How to understand the tokio worker threads?

Based on my understanding of worker threads, there would be multiple tasks/jobs are handled at the same time when multiple workers are configured, but the below code snippet shows that those jobs/tasks are handle in sequence, it seems that there is no difference when worker_threads is configured 1 or 4:

use tokio::runtime;
use tokio::time::{sleep, Duration};
use chrono::prelude::*;

fn main() {
    let runtime = runtime::Builder::new_multi_thread()
        .on_thread_start(|| {
            println!("thread worker started");
    runtime.block_on(async {
        let f = (0..100).map(|n|{
            tokio::spawn(async move {
                let utc: DateTime<Utc> = Utc::now();
                println!("time: {} value: {}", utc, n);
        for f in f {

output below, check the timestamp of every single line:

thread worker started
thread worker started
thread worker started
thread worker started
time: 2023-01-28 11:06:26.221026 UTC value: 0
time: 2023-01-28 11:06:28.224528 UTC value: 1
time: 2023-01-28 11:06:30.227851 UTC value: 2
time: 2023-01-28 11:06:32.232228 UTC value: 3
time: 2023-01-28 11:06:34.234764 UTC value: 4
time: 2023-01-28 11:06:36.239956 UTC value: 5
time: 2023-01-28 11:06:38.245066 UTC value: 6
time: 2023-01-28 11:06:40.248575 UTC value: 7
time: 2023-01-28 11:06:42.253783 UTC value: 8
time: 2023-01-28 11:06:44.259469 UTC value: 9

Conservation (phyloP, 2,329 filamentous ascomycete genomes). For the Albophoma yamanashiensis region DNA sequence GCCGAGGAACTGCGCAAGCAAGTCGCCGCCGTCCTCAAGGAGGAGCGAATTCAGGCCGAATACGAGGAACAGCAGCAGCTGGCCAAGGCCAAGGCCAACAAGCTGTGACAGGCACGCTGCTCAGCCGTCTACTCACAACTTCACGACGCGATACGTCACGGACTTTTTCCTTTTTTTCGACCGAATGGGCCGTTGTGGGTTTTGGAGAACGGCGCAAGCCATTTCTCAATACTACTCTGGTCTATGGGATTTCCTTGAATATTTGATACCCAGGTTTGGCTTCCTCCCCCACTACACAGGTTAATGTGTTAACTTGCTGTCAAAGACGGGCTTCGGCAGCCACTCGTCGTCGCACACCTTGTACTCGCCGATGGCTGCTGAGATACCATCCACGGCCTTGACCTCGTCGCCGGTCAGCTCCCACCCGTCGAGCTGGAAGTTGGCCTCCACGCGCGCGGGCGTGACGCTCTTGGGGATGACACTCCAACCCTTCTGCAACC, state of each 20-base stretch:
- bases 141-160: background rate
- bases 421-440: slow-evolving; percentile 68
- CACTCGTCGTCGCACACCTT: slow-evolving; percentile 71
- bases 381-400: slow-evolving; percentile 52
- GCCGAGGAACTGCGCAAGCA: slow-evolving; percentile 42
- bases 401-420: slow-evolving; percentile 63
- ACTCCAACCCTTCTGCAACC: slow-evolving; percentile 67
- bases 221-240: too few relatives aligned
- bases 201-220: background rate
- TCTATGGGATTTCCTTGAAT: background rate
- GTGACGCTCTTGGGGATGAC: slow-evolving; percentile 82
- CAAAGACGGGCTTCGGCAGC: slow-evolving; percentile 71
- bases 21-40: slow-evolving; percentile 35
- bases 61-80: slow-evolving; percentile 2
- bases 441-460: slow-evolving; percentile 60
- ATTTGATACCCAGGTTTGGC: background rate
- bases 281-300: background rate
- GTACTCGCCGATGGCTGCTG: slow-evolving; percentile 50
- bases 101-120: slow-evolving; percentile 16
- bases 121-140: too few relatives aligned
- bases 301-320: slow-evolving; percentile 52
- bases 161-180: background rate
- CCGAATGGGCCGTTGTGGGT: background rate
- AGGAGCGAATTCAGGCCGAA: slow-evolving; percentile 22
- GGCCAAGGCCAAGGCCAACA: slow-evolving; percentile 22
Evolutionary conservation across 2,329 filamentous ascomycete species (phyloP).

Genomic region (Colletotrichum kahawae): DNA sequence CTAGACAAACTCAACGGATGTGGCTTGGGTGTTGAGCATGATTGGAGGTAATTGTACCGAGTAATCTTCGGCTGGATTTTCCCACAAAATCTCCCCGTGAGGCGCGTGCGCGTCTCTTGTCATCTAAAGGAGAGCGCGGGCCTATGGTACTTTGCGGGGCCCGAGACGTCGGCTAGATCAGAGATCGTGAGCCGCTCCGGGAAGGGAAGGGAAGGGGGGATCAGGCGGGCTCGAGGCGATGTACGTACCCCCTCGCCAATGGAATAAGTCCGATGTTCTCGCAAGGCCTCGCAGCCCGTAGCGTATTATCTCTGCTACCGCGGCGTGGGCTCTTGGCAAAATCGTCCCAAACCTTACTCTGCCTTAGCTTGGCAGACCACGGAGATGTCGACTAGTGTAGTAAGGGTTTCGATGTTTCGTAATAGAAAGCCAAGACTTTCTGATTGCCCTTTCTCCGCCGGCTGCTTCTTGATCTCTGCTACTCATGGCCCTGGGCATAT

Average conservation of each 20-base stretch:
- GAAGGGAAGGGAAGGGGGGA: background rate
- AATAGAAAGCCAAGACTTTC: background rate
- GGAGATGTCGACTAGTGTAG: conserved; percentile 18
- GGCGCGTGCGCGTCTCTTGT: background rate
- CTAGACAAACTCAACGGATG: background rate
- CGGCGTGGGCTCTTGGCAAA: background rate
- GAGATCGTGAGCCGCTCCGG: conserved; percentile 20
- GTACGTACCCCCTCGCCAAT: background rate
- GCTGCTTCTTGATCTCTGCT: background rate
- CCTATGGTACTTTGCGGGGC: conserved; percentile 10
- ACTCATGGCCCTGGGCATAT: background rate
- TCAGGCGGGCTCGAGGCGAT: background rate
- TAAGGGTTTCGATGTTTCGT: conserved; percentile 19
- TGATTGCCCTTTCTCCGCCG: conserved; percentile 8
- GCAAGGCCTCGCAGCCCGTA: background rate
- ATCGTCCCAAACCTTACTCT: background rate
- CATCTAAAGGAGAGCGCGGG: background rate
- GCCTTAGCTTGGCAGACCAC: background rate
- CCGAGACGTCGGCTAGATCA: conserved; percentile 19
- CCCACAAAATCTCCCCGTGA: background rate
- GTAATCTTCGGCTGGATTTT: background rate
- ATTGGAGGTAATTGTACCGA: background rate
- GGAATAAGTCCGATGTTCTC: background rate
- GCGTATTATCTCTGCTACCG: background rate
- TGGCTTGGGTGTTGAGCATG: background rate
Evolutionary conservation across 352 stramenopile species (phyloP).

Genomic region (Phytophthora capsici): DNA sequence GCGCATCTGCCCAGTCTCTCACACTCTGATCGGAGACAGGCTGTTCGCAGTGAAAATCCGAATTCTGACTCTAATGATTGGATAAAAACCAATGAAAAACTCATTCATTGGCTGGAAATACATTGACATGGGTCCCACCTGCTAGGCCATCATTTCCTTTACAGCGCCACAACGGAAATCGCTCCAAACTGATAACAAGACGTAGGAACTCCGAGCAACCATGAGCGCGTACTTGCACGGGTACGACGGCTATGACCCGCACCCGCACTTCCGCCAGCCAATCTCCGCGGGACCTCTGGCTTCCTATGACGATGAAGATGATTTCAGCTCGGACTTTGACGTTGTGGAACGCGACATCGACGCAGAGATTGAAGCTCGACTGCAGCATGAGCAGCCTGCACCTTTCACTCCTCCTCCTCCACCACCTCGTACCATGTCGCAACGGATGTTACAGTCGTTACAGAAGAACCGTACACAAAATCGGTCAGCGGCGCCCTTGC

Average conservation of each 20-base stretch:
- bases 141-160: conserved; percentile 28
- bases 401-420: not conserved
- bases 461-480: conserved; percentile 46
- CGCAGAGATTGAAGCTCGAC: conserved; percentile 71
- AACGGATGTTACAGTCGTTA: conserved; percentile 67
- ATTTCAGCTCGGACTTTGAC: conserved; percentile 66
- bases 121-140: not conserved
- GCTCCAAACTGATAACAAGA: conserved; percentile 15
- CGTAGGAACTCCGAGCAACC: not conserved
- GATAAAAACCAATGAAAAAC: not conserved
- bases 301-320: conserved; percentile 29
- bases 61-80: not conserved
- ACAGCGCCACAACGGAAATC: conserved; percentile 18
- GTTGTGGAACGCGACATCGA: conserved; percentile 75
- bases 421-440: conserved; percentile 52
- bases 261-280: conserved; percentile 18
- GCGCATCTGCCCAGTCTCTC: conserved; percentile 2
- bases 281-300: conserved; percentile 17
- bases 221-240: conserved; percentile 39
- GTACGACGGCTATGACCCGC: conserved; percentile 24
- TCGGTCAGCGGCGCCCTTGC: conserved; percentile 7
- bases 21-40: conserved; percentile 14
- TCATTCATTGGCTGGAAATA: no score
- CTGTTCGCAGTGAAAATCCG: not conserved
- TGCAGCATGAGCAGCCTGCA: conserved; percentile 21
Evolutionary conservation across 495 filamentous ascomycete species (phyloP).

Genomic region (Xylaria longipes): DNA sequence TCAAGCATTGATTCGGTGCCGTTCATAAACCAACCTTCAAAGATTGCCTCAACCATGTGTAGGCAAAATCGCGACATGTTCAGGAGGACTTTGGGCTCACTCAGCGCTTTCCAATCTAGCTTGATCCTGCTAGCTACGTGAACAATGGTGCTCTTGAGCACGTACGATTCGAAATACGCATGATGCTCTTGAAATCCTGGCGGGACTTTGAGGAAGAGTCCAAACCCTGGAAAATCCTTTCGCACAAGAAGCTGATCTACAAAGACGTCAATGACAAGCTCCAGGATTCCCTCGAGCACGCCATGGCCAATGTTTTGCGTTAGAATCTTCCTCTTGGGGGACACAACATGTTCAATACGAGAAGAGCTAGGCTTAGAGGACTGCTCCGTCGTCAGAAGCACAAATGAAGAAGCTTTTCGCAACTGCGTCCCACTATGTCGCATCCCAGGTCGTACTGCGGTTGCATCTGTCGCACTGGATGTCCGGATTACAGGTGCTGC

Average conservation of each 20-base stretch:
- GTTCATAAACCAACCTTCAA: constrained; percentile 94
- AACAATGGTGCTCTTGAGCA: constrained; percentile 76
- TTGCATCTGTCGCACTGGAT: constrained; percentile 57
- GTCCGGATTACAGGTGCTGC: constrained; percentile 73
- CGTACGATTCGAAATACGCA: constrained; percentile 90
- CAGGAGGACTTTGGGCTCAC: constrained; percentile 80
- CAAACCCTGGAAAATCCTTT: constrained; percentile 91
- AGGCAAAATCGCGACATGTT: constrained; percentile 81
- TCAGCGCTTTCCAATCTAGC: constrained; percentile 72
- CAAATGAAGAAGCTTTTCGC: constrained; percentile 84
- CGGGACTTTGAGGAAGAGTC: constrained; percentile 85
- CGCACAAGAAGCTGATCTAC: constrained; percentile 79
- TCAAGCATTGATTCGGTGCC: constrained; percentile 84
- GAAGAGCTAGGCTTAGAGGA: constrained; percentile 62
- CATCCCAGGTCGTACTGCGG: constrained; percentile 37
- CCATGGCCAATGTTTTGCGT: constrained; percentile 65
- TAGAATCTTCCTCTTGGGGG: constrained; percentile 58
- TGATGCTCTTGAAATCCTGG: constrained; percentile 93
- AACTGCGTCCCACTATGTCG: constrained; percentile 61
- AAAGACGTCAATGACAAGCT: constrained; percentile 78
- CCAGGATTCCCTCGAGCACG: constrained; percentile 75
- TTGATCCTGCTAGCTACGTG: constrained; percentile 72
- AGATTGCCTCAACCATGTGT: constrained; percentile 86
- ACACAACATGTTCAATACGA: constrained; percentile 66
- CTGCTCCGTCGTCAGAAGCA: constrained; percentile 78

time: 2023-01-28 11:06:46.260561 UTC value: 10
time: 2023-01-28 11:06:48.266170 UTC value: 11

This is because iterators are lazy. Your code is doing this:

for i in 0..100 {
    let f = tokio::spawn(...);

Since you wait for one task to finish before spawning the next one, they don't run in parallel.

To fix it, collect your iterator into a vector before starting the loop.

let f = (0..100).map(...).collect::<Vec<_>>();

@alice Thanks for your reply, here comes another question, when code updated within vector:

let f = (0..100).map(...).collect::<Vec<_>>();

it looks like all of the 100 tasks will started&finished at the same time no matter how many worker_threads are configured in the runtime. :frowning:

The entire point behind async/await is that you can run lots of tasks on a single thread. Even if you use the current-thread runtime that uses only a single thread, you should still see all of them running at the same time.

You may find this blog post illuminating: Async: What is blocking?

For simulating a code that blocks for a period of time because of heavy computation, use std::thread::sleep instead of tokio::time::sleep.

Thanks, this is what I expected.

@alice thanks, is there any criteria how many async tasks can be scheduled on a single thread? I mean if I don't know the criteria I can not set the worker_threads correctly either.

When it comes to choosing how many worker threads to use, the important metric is how much work your async tasks are doing. You can have four tasks that do a lot of work and overload your runtime, or you can have a million tasks that are all idle and consume no resources other than memory. In the former case, you might want several worker threads to spread out your four expensive tasks on different threads. In the latter case, a single worker thread might be enough.

1 Like

tokio-metrics can be used to monitor key metrics of tokio tasks and runtimes.

Sorry about the typo :frowning:

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